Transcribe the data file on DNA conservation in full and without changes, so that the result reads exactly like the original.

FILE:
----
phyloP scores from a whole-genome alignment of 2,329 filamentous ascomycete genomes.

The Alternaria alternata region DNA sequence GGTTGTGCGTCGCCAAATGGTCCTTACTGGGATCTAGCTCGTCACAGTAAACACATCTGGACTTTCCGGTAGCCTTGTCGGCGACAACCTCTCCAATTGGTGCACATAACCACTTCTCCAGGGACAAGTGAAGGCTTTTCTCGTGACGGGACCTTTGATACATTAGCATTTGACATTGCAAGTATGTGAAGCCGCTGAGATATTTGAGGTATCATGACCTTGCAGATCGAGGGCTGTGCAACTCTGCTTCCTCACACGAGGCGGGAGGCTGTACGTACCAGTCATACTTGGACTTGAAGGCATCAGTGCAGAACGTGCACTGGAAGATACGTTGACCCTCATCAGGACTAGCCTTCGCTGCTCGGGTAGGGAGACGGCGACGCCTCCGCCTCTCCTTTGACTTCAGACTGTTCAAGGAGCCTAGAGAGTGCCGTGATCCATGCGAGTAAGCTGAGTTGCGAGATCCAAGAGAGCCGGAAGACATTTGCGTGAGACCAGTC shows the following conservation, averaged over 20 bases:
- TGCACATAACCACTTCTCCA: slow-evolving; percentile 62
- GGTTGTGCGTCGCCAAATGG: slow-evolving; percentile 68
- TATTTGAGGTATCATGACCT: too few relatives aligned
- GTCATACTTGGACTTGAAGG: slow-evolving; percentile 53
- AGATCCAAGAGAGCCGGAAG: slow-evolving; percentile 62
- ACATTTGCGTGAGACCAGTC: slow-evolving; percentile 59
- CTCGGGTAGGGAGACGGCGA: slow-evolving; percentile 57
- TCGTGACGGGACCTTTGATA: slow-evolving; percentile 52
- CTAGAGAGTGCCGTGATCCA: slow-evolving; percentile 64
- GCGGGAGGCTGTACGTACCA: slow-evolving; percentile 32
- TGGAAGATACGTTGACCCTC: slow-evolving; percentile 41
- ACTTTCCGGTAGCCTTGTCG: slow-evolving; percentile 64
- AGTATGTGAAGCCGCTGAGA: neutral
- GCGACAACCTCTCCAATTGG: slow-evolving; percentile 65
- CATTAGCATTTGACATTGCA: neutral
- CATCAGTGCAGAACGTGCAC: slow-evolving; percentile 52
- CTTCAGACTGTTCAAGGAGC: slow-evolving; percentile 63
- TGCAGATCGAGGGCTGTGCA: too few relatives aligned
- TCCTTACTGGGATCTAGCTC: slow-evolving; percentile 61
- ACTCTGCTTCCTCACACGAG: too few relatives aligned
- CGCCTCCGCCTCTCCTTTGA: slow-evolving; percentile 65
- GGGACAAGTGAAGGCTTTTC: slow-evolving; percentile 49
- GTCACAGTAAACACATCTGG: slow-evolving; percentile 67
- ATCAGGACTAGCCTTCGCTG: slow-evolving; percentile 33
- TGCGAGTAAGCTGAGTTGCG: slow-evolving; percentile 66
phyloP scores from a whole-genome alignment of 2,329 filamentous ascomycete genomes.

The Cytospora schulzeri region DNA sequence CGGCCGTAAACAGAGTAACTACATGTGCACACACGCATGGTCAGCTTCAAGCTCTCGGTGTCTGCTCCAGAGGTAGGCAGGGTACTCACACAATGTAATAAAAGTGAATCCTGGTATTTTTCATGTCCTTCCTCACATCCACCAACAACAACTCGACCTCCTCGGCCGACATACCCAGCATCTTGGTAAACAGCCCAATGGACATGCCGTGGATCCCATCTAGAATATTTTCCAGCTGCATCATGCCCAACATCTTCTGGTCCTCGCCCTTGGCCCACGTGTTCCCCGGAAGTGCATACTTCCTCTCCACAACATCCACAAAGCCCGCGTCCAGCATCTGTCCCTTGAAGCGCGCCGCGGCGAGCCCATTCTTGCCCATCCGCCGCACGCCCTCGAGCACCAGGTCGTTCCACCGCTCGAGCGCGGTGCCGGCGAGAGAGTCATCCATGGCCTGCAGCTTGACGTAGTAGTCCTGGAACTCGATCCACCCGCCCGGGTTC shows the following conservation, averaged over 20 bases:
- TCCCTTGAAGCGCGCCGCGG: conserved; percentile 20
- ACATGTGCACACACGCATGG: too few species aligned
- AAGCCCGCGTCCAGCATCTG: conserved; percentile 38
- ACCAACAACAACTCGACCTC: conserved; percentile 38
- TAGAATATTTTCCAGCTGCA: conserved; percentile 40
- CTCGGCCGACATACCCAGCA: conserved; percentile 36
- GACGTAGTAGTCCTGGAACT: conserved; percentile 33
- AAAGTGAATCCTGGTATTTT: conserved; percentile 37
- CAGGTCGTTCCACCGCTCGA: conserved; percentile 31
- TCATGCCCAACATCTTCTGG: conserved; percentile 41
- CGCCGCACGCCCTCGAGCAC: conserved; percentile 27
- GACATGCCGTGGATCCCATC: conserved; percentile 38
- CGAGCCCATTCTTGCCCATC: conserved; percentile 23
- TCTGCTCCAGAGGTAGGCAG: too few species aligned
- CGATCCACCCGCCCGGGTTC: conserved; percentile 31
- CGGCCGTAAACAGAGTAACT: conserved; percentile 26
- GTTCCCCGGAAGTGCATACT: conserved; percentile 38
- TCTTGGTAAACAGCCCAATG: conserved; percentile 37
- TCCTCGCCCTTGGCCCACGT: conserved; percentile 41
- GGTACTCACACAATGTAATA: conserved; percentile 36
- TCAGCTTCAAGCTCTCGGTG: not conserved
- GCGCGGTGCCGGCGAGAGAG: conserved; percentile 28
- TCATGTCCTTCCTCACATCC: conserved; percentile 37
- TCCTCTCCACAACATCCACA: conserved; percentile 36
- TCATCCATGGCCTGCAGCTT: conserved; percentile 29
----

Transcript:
phyloP scores from a whole-genome alignment of 2,329 filamentous ascomycete genomes.

The Alternaria alternata region DNA sequence GGTTGTGCGTCGCCAAATGGTCCTTACTGGGATCTAGCTCGTCACAGTAAACACATCTGGACTTTCCGGTAGCCTTGTCGGCGACAACCTCTCCAATTGGTGCACATAACCACTTCTCCAGGGACAAGTGAAGGCTTTTCTCGTGACGGGACCTTTGATACATTAGCATTTGACATTGCAAGTATGTGAAGCCGCTGAGATATTTGAGGTATCATGACCTTGCAGATCGAGGGCTGTGCAACTCTGCTTCCTCACACGAGGCGGGAGGCTGTACGTACCAGTCATACTTGGACTTGAAGGCATCAGTGCAGAACGTGCACTGGAAGATACGTTGACCCTCATCAGGACTAGCCTTCGCTGCTCGGGTAGGGAGACGGCGACGCCTCCGCCTCTCCTTTGACTTCAGACTGTTCAAGGAGCCTAGAGAGTGCCGTGATCCATGCGAGTAAGCTGAGTTGCGAGATCCAAGAGAGCCGGAAGACATTTGCGTGAGACCAGTC shows the following conservation, averaged over 20 bases:
- TGCACATAACCACTTCTCCA: slow-evolving; percentile 62
- GGTTGTGCGTCGCCAAATGG: slow-evolving; percentile 68
- TATTTGAGGTATCATGACCT: too few relatives aligned
- GTCATACTTGGACTTGAAGG: slow-evolving; percentile 53
- AGATCCAAGAGAGCCGGAAG: slow-evolving; percentile 62
- ACATTTGCGTGAGACCAGTC: slow-evolving; percentile 59
- CTCGGGTAGGGAGACGGCGA: slow-evolving; percentile 57
- TCGTGACGGGACCTTTGATA: slow-evolving; percentile 52
- CTAGAGAGTGCCGTGATCCA: slow-evolving; percentile 64
- GCGGGAGGCTGTACGTACCA: slow-evolving; percentile 32
- TGGAAGATACGTTGACCCTC: slow-evolving; percentile 41
- ACTTTCCGGTAGCCTTGTCG: slow-evolving; percentile 64
- AGTATGTGAAGCCGCTGAGA: neutral
- GCGACAACCTCTCCAATTGG: slow-evolving; percentile 65
- CATTAGCATTTGACATTGCA: neutral
- CATCAGTGCAGAACGTGCAC: slow-evolving; percentile 52
- CTTCAGACTGTTCAAGGAGC: slow-evolving; percentile 63
- TGCAGATCGAGGGCTGTGCA: too few relatives aligned
- TCCTTACTGGGATCTAGCTC: slow-evolving; percentile 61
- ACTCTGCTTCCTCACACGAG: too few relatives aligned
- CGCCTCCGCCTCTCCTTTGA: slow-evolving; percentile 65
- GGGACAAGTGAAGGCTTTTC: slow-evolving; percentile 49
- GTCACAGTAAACACATCTGG: slow-evolving; percentile 67
- ATCAGGACTAGCCTTCGCTG: slow-evolving; percentile 33
- TGCGAGTAAGCTGAGTTGCG: slow-evolving; percentile 66
phyloP scores from a whole-genome alignment of 2,329 filamentous ascomycete genomes.

The Cytospora schulzeri region DNA sequence CGGCCGTAAACAGAGTAACTACATGTGCACACACGCATGGTCAGCTTCAAGCTCTCGGTGTCTGCTCCAGAGGTAGGCAGGGTACTCACACAATGTAATAAAAGTGAATCCTGGTATTTTTCATGTCCTTCCTCACATCCACCAACAACAACTCGACCTCCTCGGCCGACATACCCAGCATCTTGGTAAACAGCCCAATGGACATGCCGTGGATCCCATCTAGAATATTTTCCAGCTGCATCATGCCCAACATCTTCTGGTCCTCGCCCTTGGCCCACGTGTTCCCCGGAAGTGCATACTTCCTCTCCACAACATCCACAAAGCCCGCGTCCAGCATCTGTCCCTTGAAGCGCGCCGCGGCGAGCCCATTCTTGCCCATCCGCCGCACGCCCTCGAGCACCAGGTCGTTCCACCGCTCGAGCGCGGTGCCGGCGAGAGAGTCATCCATGGCCTGCAGCTTGACGTAGTAGTCCTGGAACTCGATCCACCCGCCCGGGTTC shows the following conservation, averaged over 20 bases:
- TCCCTTGAAGCGCGCCGCGG: conserved; percentile 20
- ACATGTGCACACACGCATGG: too few species aligned
- AAGCCCGCGTCCAGCATCTG: conserved; percentile 38
- ACCAACAACAACTCGACCTC: conserved; percentile 38
- TAGAATATTTTCCAGCTGCA: conserved; percentile 40
- CTCGGCCGACATACCCAGCA: conserved; percentile 36
- GACGTAGTAGTCCTGGAACT: conserved; percentile 33
- AAAGTGAATCCTGGTATTTT: conserved; percentile 37
- CAGGTCGTTCCACCGCTCGA: conserved; percentile 31
- TCATGCCCAACATCTTCTGG: conserved; percentile 41
- CGCCGCACGCCCTCGAGCAC: conserved; percentile 27
- GACATGCCGTGGATCCCATC: conserved; percentile 38
- CGAGCCCATTCTTGCCCATC: conserved; percentile 23
- TCTGCTCCAGAGGTAGGCAG: too few species aligned
- CGATCCACCCGCCCGGGTTC: conserved; percentile 31
- CGGCCGTAAACAGAGTAACT: conserved; percentile 26
- GTTCCCCGGAAGTGCATACT: conserved; percentile 38
- TCTTGGTAAACAGCCCAATG: conserved; percentile 37
- TCCTCGCCCTTGGCCCACGT: conserved; percentile 41
- GGTACTCACACAATGTAATA: conserved; percentile 36
- TCAGCTTCAAGCTCTCGGTG: not conserved
- GCGCGGTGCCGGCGAGAGAG: conserved; percentile 28
- TCATGTCCTTCCTCACATCC: conserved; percentile 37
- TCCTCTCCACAACATCCACA: conserved; percentile 36
- TCATCCATGGCCTGCAGCTT: conserved; percentile 29